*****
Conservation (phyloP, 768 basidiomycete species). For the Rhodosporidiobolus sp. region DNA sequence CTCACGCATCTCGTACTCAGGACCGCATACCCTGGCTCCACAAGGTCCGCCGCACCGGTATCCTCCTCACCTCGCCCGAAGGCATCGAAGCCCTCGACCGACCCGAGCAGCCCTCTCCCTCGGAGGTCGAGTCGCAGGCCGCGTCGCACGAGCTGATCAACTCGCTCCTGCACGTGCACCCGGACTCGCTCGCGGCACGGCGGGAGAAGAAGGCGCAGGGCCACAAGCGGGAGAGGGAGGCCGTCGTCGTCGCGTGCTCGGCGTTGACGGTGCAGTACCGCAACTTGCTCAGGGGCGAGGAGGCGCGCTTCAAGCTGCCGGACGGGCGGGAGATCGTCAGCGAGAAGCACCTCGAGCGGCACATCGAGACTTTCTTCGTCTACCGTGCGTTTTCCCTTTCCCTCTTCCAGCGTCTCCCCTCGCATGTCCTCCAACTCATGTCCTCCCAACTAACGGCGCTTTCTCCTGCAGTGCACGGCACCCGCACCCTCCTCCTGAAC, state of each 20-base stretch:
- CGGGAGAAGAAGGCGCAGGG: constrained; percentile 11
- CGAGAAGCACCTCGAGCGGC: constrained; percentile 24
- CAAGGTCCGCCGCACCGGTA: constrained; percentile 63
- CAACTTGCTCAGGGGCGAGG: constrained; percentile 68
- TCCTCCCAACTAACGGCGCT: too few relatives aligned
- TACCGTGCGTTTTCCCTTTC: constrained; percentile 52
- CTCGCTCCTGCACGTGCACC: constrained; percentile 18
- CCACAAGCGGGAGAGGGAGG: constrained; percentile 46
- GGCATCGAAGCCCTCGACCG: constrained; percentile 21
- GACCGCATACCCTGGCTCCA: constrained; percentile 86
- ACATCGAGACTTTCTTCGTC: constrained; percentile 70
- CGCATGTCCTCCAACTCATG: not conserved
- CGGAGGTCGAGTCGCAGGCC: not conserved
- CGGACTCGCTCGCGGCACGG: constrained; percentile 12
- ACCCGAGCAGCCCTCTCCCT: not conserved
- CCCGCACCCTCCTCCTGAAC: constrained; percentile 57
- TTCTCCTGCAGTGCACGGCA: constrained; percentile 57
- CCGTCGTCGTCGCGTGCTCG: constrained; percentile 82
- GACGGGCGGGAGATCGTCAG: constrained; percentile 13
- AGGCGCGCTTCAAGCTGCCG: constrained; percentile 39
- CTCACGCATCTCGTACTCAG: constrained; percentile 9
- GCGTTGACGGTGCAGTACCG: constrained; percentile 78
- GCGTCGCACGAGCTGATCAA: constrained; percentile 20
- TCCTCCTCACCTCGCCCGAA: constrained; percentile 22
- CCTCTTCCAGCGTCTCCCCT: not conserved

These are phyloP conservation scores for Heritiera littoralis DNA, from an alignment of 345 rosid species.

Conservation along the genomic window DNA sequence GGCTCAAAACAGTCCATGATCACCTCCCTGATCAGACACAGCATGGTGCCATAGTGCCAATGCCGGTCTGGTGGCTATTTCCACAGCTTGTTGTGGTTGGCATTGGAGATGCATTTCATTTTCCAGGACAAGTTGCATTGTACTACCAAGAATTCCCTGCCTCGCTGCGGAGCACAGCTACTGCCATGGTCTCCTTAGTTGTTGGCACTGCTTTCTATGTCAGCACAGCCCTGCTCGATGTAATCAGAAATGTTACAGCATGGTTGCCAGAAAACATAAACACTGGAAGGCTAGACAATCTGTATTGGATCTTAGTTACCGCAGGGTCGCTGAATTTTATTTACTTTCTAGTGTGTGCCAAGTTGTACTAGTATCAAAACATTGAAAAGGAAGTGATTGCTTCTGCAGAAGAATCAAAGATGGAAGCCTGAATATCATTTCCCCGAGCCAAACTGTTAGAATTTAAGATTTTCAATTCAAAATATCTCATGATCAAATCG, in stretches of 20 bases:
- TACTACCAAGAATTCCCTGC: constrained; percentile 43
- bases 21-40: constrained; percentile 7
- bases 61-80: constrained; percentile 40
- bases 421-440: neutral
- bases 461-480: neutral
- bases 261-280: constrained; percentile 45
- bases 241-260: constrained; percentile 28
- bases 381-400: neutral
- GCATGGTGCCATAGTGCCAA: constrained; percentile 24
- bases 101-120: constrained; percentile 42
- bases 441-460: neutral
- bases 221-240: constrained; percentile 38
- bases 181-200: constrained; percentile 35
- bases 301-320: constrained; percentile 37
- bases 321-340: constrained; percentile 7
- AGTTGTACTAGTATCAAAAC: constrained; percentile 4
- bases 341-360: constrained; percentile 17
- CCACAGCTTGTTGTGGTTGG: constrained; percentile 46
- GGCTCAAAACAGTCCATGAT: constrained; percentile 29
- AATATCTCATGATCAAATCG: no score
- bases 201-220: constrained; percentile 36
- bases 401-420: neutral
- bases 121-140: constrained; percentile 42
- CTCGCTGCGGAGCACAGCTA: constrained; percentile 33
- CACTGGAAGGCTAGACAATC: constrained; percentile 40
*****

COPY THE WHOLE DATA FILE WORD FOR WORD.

Conservation (phyloP, 768 basidiomycete species). For the Rhodosporidiobolus sp. region DNA sequence CTCACGCATCTCGTACTCAGGACCGCATACCCTGGCTCCACAAGGTCCGCCGCACCGGTATCCTCCTCACCTCGCCCGAAGGCATCGAAGCCCTCGACCGACCCGAGCAGCCCTCTCCCTCGGAGGTCGAGTCGCAGGCCGCGTCGCACGAGCTGATCAACTCGCTCCTGCACGTGCACCCGGACTCGCTCGCGGCACGGCGGGAGAAGAAGGCGCAGGGCCACAAGCGGGAGAGGGAGGCCGTCGTCGTCGCGTGCTCGGCGTTGACGGTGCAGTACCGCAACTTGCTCAGGGGCGAGGAGGCGCGCTTCAAGCTGCCGGACGGGCGGGAGATCGTCAGCGAGAAGCACCTCGAGCGGCACATCGAGACTTTCTTCGTCTACCGTGCGTTTTCCCTTTCCCTCTTCCAGCGTCTCCCCTCGCATGTCCTCCAACTCATGTCCTCCCAACTAACGGCGCTTTCTCCTGCAGTGCACGGCACCCGCACCCTCCTCCTGAAC, state of each 20-base stretch:
- CGGGAGAAGAAGGCGCAGGG: constrained; percentile 11
- CGAGAAGCACCTCGAGCGGC: constrained; percentile 24
- CAAGGTCCGCCGCACCGGTA: constrained; percentile 63
- CAACTTGCTCAGGGGCGAGG: constrained; percentile 68
- TCCTCCCAACTAACGGCGCT: too few relatives aligned
- TACCGTGCGTTTTCCCTTTC: constrained; percentile 52
- CTCGCTCCTGCACGTGCACC: constrained; percentile 18
- CCACAAGCGGGAGAGGGAGG: constrained; percentile 46
- GGCATCGAAGCCCTCGACCG: constrained; percentile 21
- GACCGCATACCCTGGCTCCA: constrained; percentile 86
- ACATCGAGACTTTCTTCGTC: constrained; percentile 70
- CGCATGTCCTCCAACTCATG: not conserved
- CGGAGGTCGAGTCGCAGGCC: not conserved
- CGGACTCGCTCGCGGCACGG: constrained; percentile 12
- ACCCGAGCAGCCCTCTCCCT: not conserved
- CCCGCACCCTCCTCCTGAAC: constrained; percentile 57
- TTCTCCTGCAGTGCACGGCA: constrained; percentile 57
- CCGTCGTCGTCGCGTGCTCG: constrained; percentile 82
- GACGGGCGGGAGATCGTCAG: constrained; percentile 13
- AGGCGCGCTTCAAGCTGCCG: constrained; percentile 39
- CTCACGCATCTCGTACTCAG: constrained; percentile 9
- GCGTTGACGGTGCAGTACCG: constrained; percentile 78
- GCGTCGCACGAGCTGATCAA: constrained; percentile 20
- TCCTCCTCACCTCGCCCGAA: constrained; percentile 22
- CCTCTTCCAGCGTCTCCCCT: not conserved

These are phyloP conservation scores for Heritiera littoralis DNA, from an alignment of 345 rosid species.

Conservation along the genomic window DNA sequence GGCTCAAAACAGTCCATGATCACCTCCCTGATCAGACACAGCATGGTGCCATAGTGCCAATGCCGGTCTGGTGGCTATTTCCACAGCTTGTTGTGGTTGGCATTGGAGATGCATTTCATTTTCCAGGACAAGTTGCATTGTACTACCAAGAATTCCCTGCCTCGCTGCGGAGCACAGCTACTGCCATGGTCTCCTTAGTTGTTGGCACTGCTTTCTATGTCAGCACAGCCCTGCTCGATGTAATCAGAAATGTTACAGCATGGTTGCCAGAAAACATAAACACTGGAAGGCTAGACAATCTGTATTGGATCTTAGTTACCGCAGGGTCGCTGAATTTTATTTACTTTCTAGTGTGTGCCAAGTTGTACTAGTATCAAAACATTGAAAAGGAAGTGATTGCTTCTGCAGAAGAATCAAAGATGGAAGCCTGAATATCATTTCCCCGAGCCAAACTGTTAGAATTTAAGATTTTCAATTCAAAATATCTCATGATCAAATCG, in stretches of 20 bases:
- TACTACCAAGAATTCCCTGC: constrained; percentile 43
- bases 21-40: constrained; percentile 7
- bases 61-80: constrained; percentile 40
- bases 421-440: neutral
- bases 461-480: neutral
- bases 261-280: constrained; percentile 45
- bases 241-260: constrained; percentile 28
- bases 381-400: neutral
- GCATGGTGCCATAGTGCCAA: constrained; percentile 24
- bases 101-120: constrained; percentile 42
- bases 441-460: neutral
- bases 221-240: constrained; percentile 38
- bases 181-200: constrained; percentile 35
- bases 301-320: constrained; percentile 37
- bases 321-340: constrained; percentile 7
- AGTTGTACTAGTATCAAAAC: constrained; percentile 4
- bases 341-360: constrained; percentile 17
- CCACAGCTTGTTGTGGTTGG: constrained; percentile 46
- GGCTCAAAACAGTCCATGAT: constrained; percentile 29
- AATATCTCATGATCAAATCG: no score
- bases 201-220: constrained; percentile 36
- bases 401-420: neutral
- bases 121-140: constrained; percentile 42
- CTCGCTGCGGAGCACAGCTA: constrained; percentile 33
- CACTGGAAGGCTAGACAATC: constrained; percentile 40